On Wednesday, the crypto startup backed by Peter Thiel, Block.one, issued a press release stating that it had sold off its stake in Silvergate Bank.
According to Block.one, it had decided to exit its equity position after Silvergate Bank had delayed the submission of its annual financial report to the Securities and Exchange Commission (SEC) last week.
Silvergate Bank also announced on Wednesday that it was winding down its operations. Block.one stated that it was disappointing to see how things had turned out for Silvergate.
But, the startup said that it still believes that financial institutions and banks, which have embraced the crypto and digital assets sector, are not at risk.
SEC filings show that by the end of 2022, the combined stake of Block.one and Brendan Blumer, its CEO, in Silvergate Bank had stood at 9.9%, which is valued at $95 million.
He had first bought a stake in the crypto bank in November of about 9.27%, which was valued at $92 million, and the remaining on December 31st.
According to Block.one, it had gotten rid of its stake last Friday and at that time, the shares of Silvergate Bank had been valued at $5.69.
This means that the company’s equity position was valued at $18 million, which means that Blumer and Block.one suffered losses of about $83 million on their investment.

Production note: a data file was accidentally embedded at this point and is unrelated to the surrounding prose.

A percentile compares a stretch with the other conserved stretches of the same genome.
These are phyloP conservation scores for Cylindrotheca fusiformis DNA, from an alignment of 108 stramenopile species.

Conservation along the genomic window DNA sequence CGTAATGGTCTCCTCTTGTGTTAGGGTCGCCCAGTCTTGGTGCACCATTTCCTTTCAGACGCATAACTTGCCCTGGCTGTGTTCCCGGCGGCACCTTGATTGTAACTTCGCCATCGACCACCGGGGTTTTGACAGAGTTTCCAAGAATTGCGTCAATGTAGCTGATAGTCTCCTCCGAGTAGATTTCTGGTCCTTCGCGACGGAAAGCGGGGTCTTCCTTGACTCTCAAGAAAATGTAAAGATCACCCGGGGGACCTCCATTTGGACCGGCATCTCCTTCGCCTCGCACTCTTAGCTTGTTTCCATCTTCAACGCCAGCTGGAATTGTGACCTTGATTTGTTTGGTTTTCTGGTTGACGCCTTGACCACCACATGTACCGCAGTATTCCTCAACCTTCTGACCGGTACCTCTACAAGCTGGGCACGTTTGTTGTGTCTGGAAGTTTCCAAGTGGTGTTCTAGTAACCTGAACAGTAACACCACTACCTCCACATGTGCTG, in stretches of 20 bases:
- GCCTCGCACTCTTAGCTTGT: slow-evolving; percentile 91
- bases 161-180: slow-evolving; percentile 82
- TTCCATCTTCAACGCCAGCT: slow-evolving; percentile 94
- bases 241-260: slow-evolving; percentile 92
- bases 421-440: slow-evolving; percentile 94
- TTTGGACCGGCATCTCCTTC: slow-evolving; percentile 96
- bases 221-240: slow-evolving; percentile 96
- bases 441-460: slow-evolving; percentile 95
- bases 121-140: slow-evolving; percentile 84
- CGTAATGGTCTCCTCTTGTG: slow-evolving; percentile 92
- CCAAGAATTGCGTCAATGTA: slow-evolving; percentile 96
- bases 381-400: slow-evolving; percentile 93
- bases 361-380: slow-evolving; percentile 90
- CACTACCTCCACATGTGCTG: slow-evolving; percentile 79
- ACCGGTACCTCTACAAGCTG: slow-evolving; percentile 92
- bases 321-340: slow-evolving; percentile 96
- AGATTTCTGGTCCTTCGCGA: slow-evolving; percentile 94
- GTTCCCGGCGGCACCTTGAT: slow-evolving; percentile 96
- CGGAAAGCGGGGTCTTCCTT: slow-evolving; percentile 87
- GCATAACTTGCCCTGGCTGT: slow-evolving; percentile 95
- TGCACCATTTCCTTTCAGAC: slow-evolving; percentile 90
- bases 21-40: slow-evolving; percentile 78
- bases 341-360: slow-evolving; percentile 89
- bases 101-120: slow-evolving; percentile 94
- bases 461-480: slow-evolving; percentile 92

In November, Block.one had issued a press release, which said that Silvergate had a track record of maintaining a conservative and liquid balance sheet as opposed to most banking institutions that are federally regulated.
The press release has been deleted since then. After Silvergate’s announcement on Wednesday, Block.one also confirmed that its crypto exchange Bullish does not have any exposure to the bank.
However, it did not mention the revolving line of credit that had been issued last year to Bullish in May worth $225 million.
Bullish had been planning to merge with a blank check company named Far Peak Acquisition Corp at that time, but it had been called off in December.
The company has not revealed the details of its revolving line of credit.